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Tony Grist

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Possession: A.S. Byatt [Jun. 11th, 2012|05:44 pm]
Tony Grist
A Victorian tragic romance folded up inside a modern romantic comedy- rather beautiful and quite extraordinarily clever with all its mirrorings, doublings and post-modern self awareness. If Charlotte Bronte had come after Joyce and Nabokov- instead of so long before them- this is the sort of thing she might have written. 

Just one note of regret: the poems ascribed to the imagined Victorian protagonists don't quite work. They are the simulacra of poems, not really poems at all. Poetry is one thing you can't fake- not even if you are a wonderfully skilled writer of other things. Real poems have an inner life- a certain vitality of language- which these cleverly-crafted pastiche poems almost entirely lack.
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Comments:
[User Picture]From: lblanchard
2012-06-11 04:42 pm (UTC)
Ha! A close-in branch of the Free Library has it. I may go scarf it up this afternoon.

The poetry won't bother me. I skip over the poetic bits in most things. They might as well be written in Elvish for all the attention I pay to them.
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[User Picture]From: poliphilo
2012-06-11 05:02 pm (UTC)
It's jolly good.

You can't entirely avoid the poems. They're integral and full of clues.
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[User Picture]From: sambeth
2012-06-11 05:17 pm (UTC)
I couldn't stand the poems. Loed the rest, but hated the poetry. And, as you've pointed out, you can't ignore them, unfortunately.
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[User Picture]From: poliphilo
2012-06-11 06:21 pm (UTC)
The poems are very clever creations, but not poetical. It wouldn't matter so much if we weren't supposed to believe that Ash (at least) was a great poet.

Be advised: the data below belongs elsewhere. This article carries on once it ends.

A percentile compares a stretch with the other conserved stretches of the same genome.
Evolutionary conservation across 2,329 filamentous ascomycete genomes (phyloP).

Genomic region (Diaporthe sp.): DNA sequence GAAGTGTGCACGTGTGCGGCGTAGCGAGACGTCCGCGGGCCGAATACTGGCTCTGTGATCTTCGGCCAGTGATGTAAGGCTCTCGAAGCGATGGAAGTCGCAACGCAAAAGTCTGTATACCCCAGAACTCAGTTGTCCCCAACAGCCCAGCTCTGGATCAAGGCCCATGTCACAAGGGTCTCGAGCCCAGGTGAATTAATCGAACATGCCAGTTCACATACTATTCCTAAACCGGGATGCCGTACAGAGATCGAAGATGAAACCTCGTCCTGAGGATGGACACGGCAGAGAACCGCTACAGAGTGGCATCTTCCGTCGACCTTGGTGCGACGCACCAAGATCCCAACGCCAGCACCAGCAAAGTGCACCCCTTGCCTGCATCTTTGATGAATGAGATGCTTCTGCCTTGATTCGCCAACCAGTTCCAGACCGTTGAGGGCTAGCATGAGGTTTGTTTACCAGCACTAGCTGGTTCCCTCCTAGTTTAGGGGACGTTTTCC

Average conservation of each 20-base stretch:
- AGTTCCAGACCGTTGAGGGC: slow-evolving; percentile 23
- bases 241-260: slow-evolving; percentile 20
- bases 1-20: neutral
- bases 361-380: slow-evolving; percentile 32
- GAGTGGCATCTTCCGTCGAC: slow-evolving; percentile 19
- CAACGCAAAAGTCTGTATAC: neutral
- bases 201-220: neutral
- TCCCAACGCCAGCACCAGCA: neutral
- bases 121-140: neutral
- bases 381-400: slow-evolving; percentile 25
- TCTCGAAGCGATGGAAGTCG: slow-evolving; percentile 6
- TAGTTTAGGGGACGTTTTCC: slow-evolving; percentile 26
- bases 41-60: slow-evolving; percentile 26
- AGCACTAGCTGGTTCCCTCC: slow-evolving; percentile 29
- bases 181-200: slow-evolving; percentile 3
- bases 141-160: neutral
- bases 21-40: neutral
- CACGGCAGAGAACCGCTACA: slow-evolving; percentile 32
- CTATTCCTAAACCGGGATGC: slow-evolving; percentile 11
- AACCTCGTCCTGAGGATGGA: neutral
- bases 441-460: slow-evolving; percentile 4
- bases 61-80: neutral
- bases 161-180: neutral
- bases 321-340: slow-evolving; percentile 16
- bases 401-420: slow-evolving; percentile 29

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[User Picture]From: ashlyme
2012-06-11 07:36 pm (UTC)
Did you catch the radio dramatisation a while back? I'm not sure whether all the poems were included. I listened, but patchily.
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[User Picture]From: sovay
2012-06-11 10:33 pm (UTC)
Did you catch the radio dramatisation a while back?

Who were the primary actors?
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[User Picture]From: ashlyme
2012-06-11 11:00 pm (UTC)
Jemma Redgrave (Maud), Harry Hadden-Paton (Roland), James D'Arcy (Ash), Rachel Stirling (La Motte).
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[User Picture]From: poliphilo
2012-06-12 07:53 am (UTC)
I didn't. But I can imagine it working rather well.
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[User Picture]From: poliphilo
2012-06-12 07:54 am (UTC)
Thanks.
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[User Picture]From: sovay
2012-06-11 10:34 pm (UTC)
If Charlotte Bronte had come after Joyce and Nabokov- instead of so long before them- this is the sort of thing she might have written.

I bounced entirely off Possession when I read it in college; I fell in love with her only because I re-read Angels & Insects. rushthatspeaks keeps telling me to try it again for the way Byatt writes the sea.
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[User Picture]From: poliphilo
2012-06-12 08:00 am (UTC)
I read Elementals a few weeks back. That's full of the most amazing evocations of place and light and weather. I think she's been honing her descriptive skills since writing Possession.
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[User Picture]From: sovay
2012-06-12 08:26 am (UTC)
I read Elementals a few weeks back. That's full of the most amazing evocations of place and light and weather.

I am fond of Elementals—I'm not sure I've managed to find a copy of my own, but I adore "Crocodile Tears" and "Cold" was one of the first things of hers I ever read.

I think she's been honing her descriptive skills since writing Possession.

How did you feel about The Children's Book, which is full of material culture and art?
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[User Picture]From: lblanchard
2012-06-19 11:43 am (UTC)
I just finished Possession and I skipped most of the poems to read for plot -- or, rather, for divergence between book and film. But I skimmed a couple of the poems, and although I don't especially think they work as poems I can see they are a necessary part of the work.

So I'll go back and read it again, with poems. There's plenty in there to merit subsequent reading(s). Plus, I am finding that I want to possess this book, in several senses of the term.
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